Your credit score plays a big role with any financial decision, but what kind of impact does it have on your ability to take out a home mortgage loan? Let me walk you through the role your credit score can take when you decide it’s time to own a home.
What is a credit score?
Before we dive into the role your credit score plays in your home mortgage loan, let’s do a quick crash course in what a credit score is.
Your credit score is a little like a GPA: it’s a cumulative number that measures how successfully you manage your credit. The most common score is from a company called FICO and uses a 300 to 850 point score range and the higher the number, the better. Learn more about what a good credit score is here.
FICO doesn’t disclose how exactly they calculate these scores but we do know they are based on information in your credit report and weighted various criteria like payment history, amount owed, length of history, new credit, and types of credit used. The most important factor that goes into calculating your credit score is the simple record of whether you’ve paid your bills on time.
Role of a credit score before the mortgage
It is simple: borrowers with higher credit scores tend to get lower home mortgage loan interest rates than borrowers with low credit scores. Lenders also like borrowers with low balances, a mix of credit-based purchases like a car, revolving loans like credit cards, and a history of paying on time.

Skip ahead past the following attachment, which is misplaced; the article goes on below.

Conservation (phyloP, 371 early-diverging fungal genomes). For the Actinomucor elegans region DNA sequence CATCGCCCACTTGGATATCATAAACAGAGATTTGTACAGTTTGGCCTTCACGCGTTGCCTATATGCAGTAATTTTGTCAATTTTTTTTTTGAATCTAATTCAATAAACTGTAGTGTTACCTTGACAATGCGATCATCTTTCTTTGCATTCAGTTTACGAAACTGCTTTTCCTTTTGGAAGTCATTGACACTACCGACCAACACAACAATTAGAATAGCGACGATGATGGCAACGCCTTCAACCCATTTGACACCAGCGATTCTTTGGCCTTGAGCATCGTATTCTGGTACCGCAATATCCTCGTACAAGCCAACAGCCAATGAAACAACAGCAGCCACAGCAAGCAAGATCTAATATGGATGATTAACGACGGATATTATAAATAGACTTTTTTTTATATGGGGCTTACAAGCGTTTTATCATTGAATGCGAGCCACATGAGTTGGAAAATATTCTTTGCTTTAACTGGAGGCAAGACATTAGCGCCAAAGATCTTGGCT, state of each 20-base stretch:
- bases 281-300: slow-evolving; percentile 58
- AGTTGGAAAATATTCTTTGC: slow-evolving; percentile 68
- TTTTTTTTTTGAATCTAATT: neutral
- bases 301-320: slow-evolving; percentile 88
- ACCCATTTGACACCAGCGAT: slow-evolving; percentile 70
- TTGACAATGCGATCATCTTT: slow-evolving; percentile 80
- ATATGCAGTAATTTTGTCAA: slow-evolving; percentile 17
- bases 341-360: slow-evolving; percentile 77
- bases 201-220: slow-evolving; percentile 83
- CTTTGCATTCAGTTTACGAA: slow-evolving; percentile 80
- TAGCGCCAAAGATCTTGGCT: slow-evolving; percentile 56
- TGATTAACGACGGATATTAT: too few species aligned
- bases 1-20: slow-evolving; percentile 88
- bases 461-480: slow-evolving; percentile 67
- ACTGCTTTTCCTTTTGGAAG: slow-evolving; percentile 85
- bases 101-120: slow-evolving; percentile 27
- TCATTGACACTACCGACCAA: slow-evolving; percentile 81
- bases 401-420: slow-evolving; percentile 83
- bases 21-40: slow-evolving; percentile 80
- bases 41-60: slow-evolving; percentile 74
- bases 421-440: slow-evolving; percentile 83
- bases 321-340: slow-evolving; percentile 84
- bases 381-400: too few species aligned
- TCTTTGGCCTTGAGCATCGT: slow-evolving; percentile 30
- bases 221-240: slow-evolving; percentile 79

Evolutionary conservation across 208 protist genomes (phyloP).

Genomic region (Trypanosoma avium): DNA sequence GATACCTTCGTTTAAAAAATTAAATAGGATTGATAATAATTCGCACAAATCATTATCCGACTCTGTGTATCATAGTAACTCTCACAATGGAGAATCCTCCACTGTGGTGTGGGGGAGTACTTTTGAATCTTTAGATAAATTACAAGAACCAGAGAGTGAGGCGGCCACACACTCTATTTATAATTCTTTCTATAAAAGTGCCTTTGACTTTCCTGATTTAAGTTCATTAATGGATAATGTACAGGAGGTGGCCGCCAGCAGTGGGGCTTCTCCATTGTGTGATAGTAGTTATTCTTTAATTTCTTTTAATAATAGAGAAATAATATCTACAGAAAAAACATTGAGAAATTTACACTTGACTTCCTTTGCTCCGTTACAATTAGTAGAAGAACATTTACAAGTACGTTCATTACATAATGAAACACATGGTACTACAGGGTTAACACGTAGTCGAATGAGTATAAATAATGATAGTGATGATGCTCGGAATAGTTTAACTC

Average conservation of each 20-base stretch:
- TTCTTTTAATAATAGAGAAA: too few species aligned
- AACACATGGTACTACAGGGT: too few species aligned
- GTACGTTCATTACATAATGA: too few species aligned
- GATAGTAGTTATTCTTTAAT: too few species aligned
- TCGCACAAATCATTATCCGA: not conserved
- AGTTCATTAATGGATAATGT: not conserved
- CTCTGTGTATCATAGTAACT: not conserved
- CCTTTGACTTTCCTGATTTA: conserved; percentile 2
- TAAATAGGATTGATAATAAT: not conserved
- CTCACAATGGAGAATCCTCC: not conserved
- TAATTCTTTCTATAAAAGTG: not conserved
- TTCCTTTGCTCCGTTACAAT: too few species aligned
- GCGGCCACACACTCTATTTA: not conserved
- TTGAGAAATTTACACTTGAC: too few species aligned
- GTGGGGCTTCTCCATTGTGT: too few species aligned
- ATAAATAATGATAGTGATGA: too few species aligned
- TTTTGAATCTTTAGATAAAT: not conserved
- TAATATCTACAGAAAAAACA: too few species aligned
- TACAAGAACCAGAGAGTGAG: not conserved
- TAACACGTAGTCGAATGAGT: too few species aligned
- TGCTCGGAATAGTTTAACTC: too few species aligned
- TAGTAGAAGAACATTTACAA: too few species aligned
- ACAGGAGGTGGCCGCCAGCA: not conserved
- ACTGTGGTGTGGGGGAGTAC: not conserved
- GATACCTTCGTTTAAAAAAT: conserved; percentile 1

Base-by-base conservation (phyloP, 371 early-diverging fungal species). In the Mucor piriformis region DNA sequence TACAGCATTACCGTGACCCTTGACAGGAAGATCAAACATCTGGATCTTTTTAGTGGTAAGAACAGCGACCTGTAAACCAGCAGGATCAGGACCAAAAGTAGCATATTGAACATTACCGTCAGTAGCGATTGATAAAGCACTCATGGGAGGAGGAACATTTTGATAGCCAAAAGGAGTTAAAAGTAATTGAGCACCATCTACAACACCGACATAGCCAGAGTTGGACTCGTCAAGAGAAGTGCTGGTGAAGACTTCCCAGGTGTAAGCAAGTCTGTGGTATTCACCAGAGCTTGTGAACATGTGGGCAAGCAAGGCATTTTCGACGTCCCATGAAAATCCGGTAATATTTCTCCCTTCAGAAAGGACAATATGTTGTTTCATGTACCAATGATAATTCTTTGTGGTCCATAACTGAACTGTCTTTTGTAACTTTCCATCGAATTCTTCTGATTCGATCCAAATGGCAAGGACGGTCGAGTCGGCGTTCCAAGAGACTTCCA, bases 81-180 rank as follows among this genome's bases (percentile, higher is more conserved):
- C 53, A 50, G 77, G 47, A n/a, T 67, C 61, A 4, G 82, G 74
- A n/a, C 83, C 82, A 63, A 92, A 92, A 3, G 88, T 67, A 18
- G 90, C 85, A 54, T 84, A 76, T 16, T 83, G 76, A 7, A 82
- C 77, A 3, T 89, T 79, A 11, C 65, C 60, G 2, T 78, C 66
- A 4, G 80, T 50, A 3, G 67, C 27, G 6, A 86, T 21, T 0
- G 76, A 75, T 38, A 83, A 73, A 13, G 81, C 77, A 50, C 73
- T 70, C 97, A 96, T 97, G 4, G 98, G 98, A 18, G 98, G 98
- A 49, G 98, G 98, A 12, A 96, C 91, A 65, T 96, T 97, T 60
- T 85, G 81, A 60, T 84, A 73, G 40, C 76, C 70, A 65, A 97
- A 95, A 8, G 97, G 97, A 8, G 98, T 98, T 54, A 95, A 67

Don’t be discouraged if your credit score isn’t as high as you would like it to be. There are many ways to improve your credit score. Your credit score is also only one factor in your lender’s evaluation of you for a home mortgage loan. Mortgage lenders will also look at your recent work history to see if you have had a steady income for the past few years and how that could factor into your ability to meet payments. They may also review any tax returns and your assets.
Mortgage rates also vary drastically from lender to lender and depending on each individual situation. Learn more about Bankers Trust’s Home Mortgage Rates here.
Changes to a credit score when having a mortgage
While paying off your home mortgage loan, continue meeting your monthly payments. Not paying in full or skipping some payments all together can be a big hit to your credit score, making it more difficult to secure a loan down the road. If you are having difficulty paying back a loan or you’re at a point in your life when you could make larger monthly payments, refinancing your loan is also a great option. Learn more about refinancing a mortgage.
Condition of a credit score after paying off a mortgage
Successfully paying off a mortgage can have a positive impact on your credit score for future loans. It proves you have the ability pay off large-sum debt and that you have a track record of good payment history. This will result in a higher credit rating for the future, increasing the chance of receiving a better loan or interest rate down the road when you need it.
Your credit score plays a key role in your ability to get a home mortgage loan. Make sure you’re in the right position financially before making the first big step.